Good Friday

"The Cross of Christ is not only a bed of death, but a pulpit of instruction." -- Saint Augustine

This day is called Good because the Church keeps a solemn memorial of the infinite mercy and goodness which God showed to man in the death of His beloved Son. Our Saviour's love for us was so great that He gave the last drop of His blood to save us. He rendered satisfaction for all - men without exception, that all might be saved. Although this is a subject of joy to every Christian, still, we know that our joy cannot be pleasing to God unless we endeavour to participate in the merits of the Passion and Death of Christ by sorrow for out sins, by amendment and penance. Hence the touching ceremonies of today.

When we enter the church in, the morning, we notice that the altars and sanctuary are bare. No candles are lighted, and the priest lies pros- trate in front of the altar. After a few minutes he rises, and reads various lessons which are preparatory to the Passion as given by St. John.

Then, in imitation of her Spouse praying for His enemies when fastened to the Cross, the Church requires him to pray for all mankind - the Pope, the clergy, the faithful, and even for Jews and pagans.

Immediately after, divesting himself of the principal vestment, he takes the veiled cross in his hands and uncovers it by degrees, saying at the same time: "Behold the wood of the Cross, on which hung the Saviour of the world." Then, placing the Cross on one of the altar steps, he takes off his shoes, and genuflecting on both knees three times, he kisses the figure. The faithful approach and do the same. At the conclusion the candles, are lighted, the Blessed Sacrament is brought back from the Altar of Repose, and the Mass of the Presanctified commences. When the Sacred Host is brought back to the altar, the priest incenses it and proceeds somewhat as usual till he reverently receives It, after which he immediately leaves the sanctuary, and the altars are again stripped.

In the afternoon the Stations of the Cross are generally gone through. Those who cannot attend ought to, make them privately, as the benefit to the soul from meditating on our Saviour's sufferings is very great, apart from the large number of indulgences attached to the pious exercise.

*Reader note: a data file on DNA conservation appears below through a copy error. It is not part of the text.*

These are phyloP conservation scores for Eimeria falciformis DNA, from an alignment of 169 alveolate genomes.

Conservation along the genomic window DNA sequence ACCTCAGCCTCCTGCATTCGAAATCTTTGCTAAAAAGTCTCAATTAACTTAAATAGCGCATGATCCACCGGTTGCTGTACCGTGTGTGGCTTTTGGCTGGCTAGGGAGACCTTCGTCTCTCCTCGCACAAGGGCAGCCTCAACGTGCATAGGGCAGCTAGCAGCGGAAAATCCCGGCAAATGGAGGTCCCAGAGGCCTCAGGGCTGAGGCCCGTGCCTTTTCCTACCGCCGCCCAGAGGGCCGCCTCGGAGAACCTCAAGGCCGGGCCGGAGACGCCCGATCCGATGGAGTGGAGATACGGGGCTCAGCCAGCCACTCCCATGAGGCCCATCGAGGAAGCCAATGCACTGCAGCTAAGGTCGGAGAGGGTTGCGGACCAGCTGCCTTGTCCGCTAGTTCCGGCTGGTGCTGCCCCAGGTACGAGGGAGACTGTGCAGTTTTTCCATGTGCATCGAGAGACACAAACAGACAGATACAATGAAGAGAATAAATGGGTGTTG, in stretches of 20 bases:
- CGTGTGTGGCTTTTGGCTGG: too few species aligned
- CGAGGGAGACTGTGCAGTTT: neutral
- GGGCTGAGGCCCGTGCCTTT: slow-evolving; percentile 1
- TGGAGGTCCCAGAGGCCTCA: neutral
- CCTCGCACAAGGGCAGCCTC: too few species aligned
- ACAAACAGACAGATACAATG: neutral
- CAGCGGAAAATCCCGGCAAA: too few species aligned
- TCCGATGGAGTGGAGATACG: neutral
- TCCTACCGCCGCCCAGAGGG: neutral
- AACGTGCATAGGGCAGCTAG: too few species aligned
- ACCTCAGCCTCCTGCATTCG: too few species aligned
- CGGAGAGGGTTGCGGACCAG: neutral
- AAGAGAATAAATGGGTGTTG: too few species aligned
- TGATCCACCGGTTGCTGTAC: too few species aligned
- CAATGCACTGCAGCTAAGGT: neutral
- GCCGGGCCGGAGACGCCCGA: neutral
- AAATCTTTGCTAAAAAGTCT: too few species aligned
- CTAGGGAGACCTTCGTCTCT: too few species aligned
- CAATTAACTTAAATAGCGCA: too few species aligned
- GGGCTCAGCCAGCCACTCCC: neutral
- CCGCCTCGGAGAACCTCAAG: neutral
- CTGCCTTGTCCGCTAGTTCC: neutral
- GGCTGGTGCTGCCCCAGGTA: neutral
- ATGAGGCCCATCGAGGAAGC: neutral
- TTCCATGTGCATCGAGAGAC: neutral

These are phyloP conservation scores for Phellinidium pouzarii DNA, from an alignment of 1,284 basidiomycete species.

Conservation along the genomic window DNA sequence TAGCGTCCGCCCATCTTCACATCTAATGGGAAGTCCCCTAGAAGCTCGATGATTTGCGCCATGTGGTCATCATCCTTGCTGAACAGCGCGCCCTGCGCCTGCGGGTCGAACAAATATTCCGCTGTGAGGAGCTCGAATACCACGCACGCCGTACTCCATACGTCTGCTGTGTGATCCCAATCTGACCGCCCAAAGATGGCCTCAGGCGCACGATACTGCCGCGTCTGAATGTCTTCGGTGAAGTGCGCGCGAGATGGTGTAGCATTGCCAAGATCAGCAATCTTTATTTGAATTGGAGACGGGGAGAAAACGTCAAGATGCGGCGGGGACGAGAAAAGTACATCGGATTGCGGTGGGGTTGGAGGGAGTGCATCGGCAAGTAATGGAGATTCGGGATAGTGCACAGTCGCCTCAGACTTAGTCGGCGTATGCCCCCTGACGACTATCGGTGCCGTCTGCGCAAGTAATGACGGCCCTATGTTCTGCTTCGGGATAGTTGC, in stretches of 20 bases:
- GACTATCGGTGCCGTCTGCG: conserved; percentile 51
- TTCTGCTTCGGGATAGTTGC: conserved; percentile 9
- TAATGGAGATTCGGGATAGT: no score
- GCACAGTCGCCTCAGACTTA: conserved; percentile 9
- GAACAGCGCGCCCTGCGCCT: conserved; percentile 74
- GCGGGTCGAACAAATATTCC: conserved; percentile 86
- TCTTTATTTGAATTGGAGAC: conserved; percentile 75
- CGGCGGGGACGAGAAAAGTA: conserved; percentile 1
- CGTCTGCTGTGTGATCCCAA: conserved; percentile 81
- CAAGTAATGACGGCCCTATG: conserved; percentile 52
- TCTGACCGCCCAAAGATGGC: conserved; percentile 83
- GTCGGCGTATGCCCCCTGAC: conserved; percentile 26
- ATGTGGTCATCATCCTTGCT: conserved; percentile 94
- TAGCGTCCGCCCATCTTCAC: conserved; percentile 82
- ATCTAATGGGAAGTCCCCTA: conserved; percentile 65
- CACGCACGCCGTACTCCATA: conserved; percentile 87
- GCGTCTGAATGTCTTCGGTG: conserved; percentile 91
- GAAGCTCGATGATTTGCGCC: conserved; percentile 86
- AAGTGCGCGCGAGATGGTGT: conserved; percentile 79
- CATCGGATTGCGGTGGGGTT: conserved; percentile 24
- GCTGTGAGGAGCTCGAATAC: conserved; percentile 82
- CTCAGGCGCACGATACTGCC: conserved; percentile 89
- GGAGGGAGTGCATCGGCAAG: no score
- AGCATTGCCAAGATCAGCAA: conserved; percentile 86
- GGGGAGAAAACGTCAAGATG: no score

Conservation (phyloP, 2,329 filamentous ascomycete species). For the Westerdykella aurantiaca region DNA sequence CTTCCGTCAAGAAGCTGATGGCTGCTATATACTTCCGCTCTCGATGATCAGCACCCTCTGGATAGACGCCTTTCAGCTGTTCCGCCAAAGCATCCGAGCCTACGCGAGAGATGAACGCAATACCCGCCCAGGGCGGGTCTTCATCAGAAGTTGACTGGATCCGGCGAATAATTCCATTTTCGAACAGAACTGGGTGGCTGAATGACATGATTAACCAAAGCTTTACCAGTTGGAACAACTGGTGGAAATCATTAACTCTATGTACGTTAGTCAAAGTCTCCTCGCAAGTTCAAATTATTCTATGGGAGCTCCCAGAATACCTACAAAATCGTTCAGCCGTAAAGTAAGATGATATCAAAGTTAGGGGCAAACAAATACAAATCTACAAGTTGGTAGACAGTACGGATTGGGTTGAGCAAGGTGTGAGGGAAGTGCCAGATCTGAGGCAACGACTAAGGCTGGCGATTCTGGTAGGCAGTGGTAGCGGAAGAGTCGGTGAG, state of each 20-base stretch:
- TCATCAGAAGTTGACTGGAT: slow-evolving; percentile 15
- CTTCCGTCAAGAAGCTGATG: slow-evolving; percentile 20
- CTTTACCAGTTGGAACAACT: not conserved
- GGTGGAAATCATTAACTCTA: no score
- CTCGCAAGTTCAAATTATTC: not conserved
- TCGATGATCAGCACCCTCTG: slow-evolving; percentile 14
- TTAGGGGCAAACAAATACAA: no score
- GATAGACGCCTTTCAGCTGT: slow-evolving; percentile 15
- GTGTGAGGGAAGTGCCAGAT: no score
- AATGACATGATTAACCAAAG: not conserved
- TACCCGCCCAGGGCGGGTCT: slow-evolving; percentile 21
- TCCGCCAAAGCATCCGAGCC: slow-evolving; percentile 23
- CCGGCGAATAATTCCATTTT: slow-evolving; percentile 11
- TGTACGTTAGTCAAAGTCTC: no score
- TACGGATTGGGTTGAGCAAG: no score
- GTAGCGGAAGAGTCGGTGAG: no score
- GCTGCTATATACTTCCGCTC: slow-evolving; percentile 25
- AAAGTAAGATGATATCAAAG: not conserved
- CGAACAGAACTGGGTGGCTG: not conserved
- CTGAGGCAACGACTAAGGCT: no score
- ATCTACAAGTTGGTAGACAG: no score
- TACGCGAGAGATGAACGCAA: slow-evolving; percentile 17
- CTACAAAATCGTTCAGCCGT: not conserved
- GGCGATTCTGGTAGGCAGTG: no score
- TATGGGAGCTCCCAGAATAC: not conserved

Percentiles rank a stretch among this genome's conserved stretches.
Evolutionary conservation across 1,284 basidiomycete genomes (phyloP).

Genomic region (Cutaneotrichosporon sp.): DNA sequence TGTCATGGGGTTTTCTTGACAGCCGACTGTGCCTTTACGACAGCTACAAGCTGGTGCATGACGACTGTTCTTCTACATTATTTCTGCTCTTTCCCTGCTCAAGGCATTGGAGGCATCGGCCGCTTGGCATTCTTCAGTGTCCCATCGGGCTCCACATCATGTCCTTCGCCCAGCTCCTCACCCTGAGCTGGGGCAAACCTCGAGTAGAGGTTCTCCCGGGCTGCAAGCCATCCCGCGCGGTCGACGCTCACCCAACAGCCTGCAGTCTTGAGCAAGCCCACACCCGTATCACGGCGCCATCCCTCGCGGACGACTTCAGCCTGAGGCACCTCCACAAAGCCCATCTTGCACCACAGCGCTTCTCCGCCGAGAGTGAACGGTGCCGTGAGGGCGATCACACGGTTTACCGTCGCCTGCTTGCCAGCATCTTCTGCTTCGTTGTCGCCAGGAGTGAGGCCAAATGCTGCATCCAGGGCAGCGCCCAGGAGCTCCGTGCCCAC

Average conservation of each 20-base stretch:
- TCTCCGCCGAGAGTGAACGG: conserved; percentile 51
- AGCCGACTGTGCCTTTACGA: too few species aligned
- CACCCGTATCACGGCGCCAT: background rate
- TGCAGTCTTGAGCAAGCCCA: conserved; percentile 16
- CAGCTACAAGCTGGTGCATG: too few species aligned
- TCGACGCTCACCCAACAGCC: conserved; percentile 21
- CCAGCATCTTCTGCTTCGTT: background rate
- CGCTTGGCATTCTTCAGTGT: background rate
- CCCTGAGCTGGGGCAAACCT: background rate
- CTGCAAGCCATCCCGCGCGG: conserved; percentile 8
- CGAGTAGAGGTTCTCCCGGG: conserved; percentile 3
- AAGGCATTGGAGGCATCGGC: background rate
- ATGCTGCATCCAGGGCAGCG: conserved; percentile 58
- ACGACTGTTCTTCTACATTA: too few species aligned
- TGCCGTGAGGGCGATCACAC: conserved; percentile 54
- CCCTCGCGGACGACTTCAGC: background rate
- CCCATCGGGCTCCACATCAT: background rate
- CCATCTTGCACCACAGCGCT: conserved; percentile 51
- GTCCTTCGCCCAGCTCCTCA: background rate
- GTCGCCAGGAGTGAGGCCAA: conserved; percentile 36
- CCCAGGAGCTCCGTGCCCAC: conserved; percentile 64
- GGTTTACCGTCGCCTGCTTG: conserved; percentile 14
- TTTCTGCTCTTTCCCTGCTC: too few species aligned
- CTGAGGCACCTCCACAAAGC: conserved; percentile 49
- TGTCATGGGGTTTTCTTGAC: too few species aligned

Another excellent practice is to take the crucifix in our hands, and to consider with pious affection the sufferings of the, different members of His Sacred Body. Kiss the crown of thorns, and beg of our Lord, through the sufferings He endured by this cruel torture, to aid you by His grace never to yield to, bad thoughts of any kind. Kiss His hands pierced with nails, and beg Him to bless, your hands, so that they may always be employed honestly and piously, and never be the instruments of sin. Kiss His feet, and ask Him for, grace never to walk in the way of perdition. These will suggest other pious affections which will do much to increase our love for our Lord and horror for all that offends Him.

"Have we no tears to shed for Him,
While soldiers scoff and Jews deride?
Ah! look how patiently He hangs:
Jesus, our Love, is crucified."

Example -- Saint John Gualbert

This Saint was not in his early years animated with truly Christian principles. His father had a mortal hatred for another gentleman who had murdered his cousin. He enlisted John's sympathy in his passion and projects of revenge. One, day, as our future Saint was returning to Florence revolving in his mind various plans to bring about the death of the murderer. It happened that he met him at the turn of a narrow passage, and so suddenly that it was impossible for him to escape. Gualbert drew his sword, and was about to plunge it into the breast of his enemy, who happened to be unarmed at the time. When the latter, descending from his horse, threw himself on his knees, and with his arms extended in the form of a cross, implored him to pardon him for the love of Jesus crucified. John was moved by the prayer. At the mention of Jesus Christ he remembered how our Lord, when fastened to the Cross, had pardoned and, prayed for His enemies. Putting back his sword into the scabbard, the now changed man extended his hand and pardoned his enemy from the bottom of his heart. Afterwards continuing his journey, he made a visit to the church of the Abbey of San Miniato, where he found his heart so inflamed with the love of God and the desire for heavenly things that he renounced the world, and immediately asked admission to the abbey, where, his request being granted, he received the habit of St. Benedict, and later on became one of the glories of the Church.

Taken from Catholic Life (pages 47-50), available from The Neumann Press.